It is fair to say that at The RR our knowledge, awareness, and subsequently appetite for folk music is on the side of limited compared to other flavours of temptation. Even so a regular courting of folk punk offerings leads to moments more established in the traditional breeding of the genre which have from time to time sparked our pleasure and attention, the debut album from River Drivers now one such occasion.
Big Oak Road offers up ten songs which grab ears and imagination alike with their stories; tracks bearing tales of people and suffering so often borne from the affluence and powerful which prosper from and cause their struggles and hardship. They are accounts wrapped in sounds which proved just as captivating, Celtic, Americana, and Appalachian influences sparking the Philadelphia band’s own individual ideation and passion within a record which works and tempts on many levels and one which only nurtured the want to know more about band, folk music, and the background to the chronicles of life and history within it.
River Drivers is the creation of Kevin McCloskey (vocals, guitar, mandolin, banjo, bass) and Mindy Murray (vocals, guitar, banjo, bass) with Marian Moran (tin whistle, low whistle, concertina, melodica) and Meagan Ratini (fiddle, Irish flute, tin whistle) completing the quartet. We mentioned the flavours embraced in the band’s sound but equally there is a rawness in sound and emotion which has a punk breeding, no doubt a hue feeding on the years McCloskey was part of hardcore punk band Wrong Answer. It all adds up to a richly alluring persuasion within Big Oak Road and its mix of original and more obscure folk songs, and immediately within opener Children’s March (Mother Jones). It is a track which carries an infectious swing from its first breath, melodies coaxing swift engagement as McCloskey’s earthier tones draw the drama of the true U.S. Irish history plucked story inciting the imagination of song and listener alike.
It is a great rousing start to the release quickly matched in strength and captivation by the similarly lively and catchy Going Once. It too is a song inspired by a true story, that of a mother‘s plight finding a new home for her nine kids after their Torresdale farm is sold at auction for back taxes. The woman was Murray’s grandmother and brought to life magnetically by the vocalist’s emotive tones before a just as thick emotional intensity lines the voice of McCloskey within Crooked Jack, a cover of a song written by Irish singer songwriter/novelist/playwright Dominic Behan. As in its predecessors, the strings of the band’s instruments cradle and cast tempting shadows thick with warmth and melancholy; a craft heavy combination almost as romantic as it is dramatic and provocative and just as potent within the following Sí, Se Puede, another song drawing a picture of the hardship and exploitation of hard working men.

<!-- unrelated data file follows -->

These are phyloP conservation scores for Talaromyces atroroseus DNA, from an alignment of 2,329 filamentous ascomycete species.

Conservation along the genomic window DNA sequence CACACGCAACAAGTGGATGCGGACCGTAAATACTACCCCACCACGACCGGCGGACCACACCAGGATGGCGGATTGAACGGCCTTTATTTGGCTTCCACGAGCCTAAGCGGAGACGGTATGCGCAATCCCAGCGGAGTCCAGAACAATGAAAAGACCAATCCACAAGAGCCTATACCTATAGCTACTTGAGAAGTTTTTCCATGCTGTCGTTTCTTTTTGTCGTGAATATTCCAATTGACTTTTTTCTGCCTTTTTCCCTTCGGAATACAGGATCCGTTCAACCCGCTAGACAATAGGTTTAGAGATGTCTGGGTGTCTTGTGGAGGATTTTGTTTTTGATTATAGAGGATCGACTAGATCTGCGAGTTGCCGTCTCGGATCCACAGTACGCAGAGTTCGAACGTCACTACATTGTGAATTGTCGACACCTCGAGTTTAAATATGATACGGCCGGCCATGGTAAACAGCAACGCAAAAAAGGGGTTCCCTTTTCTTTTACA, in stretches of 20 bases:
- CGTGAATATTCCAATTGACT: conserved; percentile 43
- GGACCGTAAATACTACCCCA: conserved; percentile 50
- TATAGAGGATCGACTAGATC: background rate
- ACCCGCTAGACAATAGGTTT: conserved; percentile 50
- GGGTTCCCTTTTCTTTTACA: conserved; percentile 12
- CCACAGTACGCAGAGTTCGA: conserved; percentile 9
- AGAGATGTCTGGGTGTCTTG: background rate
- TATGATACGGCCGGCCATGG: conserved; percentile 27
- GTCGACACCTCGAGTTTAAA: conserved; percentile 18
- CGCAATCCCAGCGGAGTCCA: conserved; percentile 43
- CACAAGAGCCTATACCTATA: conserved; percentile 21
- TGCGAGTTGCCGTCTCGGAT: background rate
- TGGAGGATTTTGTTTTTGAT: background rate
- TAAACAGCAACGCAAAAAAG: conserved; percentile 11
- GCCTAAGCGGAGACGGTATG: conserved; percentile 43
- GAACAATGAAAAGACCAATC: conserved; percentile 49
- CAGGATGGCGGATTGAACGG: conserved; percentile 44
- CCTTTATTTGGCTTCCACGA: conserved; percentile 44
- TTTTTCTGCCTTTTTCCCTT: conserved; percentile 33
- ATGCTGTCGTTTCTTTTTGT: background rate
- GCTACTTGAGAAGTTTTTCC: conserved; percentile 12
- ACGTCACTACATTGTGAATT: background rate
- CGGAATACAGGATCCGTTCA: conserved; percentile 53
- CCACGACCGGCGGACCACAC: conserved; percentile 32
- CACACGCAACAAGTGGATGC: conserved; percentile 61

Isn’t It Grand Boys (Look at the Coffin) revels in its Irish breeding next, a Pogue-esque croon shaping its take on The Clancy Brothers and Tommy Makem classic. It is one of those songs which instinctively gets under the skin, a temptation relishing the enterprise of Moran’s whistle embracing breath, as too proves the album’s title track which is next up. This time the fiddle of Ratini primarily flirts with ears as it dances with the spirit and the other equally enthused textures making up the highly enjoyable song.
Through the great thick drama in sound and word of Cumann na mBan, the track proving another major favourite within the album, and the poetic rendition of traditional song, Moonshiner, greater attention was easily sparked by the band while the Tim Stafford written Union Man simply epitomised the strength of the release to pleasure, spark participation, and inspire an appetite to explore the origins of its story.
Big Oak Road concludes with Farewell Johnny Miner, just one more captivating slice of historically and intimately inspired folk written by Ed Pickford and invigorated by River Drivers, the band embracing its British heart.
The music world is so vast and rich that it is impossible to explore every plateau within its glorious landscape but we have definitely missed out not venturing into folk deeper and more often but grateful for having the rather excellent River Drivers and their similarly thrilling Big Oak Road as a new incitement.
Big Oak Road is released October 18th with pre-ordering available @
Pete RingMaster 03/10/2019
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